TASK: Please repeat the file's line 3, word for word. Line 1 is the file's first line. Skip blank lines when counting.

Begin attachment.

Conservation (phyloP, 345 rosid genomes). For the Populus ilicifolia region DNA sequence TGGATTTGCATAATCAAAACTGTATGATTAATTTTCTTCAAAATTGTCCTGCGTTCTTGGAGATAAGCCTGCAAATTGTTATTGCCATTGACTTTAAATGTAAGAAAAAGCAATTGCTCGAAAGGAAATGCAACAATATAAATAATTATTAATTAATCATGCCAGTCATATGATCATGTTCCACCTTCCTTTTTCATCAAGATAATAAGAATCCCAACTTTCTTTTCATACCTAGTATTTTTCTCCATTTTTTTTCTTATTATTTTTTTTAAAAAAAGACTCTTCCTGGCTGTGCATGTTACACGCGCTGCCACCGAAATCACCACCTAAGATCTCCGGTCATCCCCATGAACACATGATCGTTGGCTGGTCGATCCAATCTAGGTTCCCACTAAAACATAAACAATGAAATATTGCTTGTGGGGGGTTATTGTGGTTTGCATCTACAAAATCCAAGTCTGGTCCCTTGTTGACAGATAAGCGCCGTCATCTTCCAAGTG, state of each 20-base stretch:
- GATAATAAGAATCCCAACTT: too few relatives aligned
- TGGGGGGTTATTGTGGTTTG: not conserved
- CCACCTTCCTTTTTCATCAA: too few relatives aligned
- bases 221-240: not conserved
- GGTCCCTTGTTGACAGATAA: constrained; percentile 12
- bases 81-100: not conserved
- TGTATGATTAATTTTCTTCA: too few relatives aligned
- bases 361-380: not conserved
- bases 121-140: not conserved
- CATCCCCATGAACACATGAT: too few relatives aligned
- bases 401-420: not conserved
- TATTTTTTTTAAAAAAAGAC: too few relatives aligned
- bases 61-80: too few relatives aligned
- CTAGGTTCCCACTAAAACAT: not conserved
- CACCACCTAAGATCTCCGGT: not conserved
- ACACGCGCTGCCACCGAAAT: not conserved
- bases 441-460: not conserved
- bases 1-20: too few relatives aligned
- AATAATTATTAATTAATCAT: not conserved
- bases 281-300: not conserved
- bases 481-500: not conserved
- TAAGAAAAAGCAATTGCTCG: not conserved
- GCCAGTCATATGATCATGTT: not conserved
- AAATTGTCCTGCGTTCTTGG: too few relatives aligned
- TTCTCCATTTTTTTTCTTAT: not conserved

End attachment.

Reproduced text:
- TGGGGGGTTATTGTGGTTTG: not conserved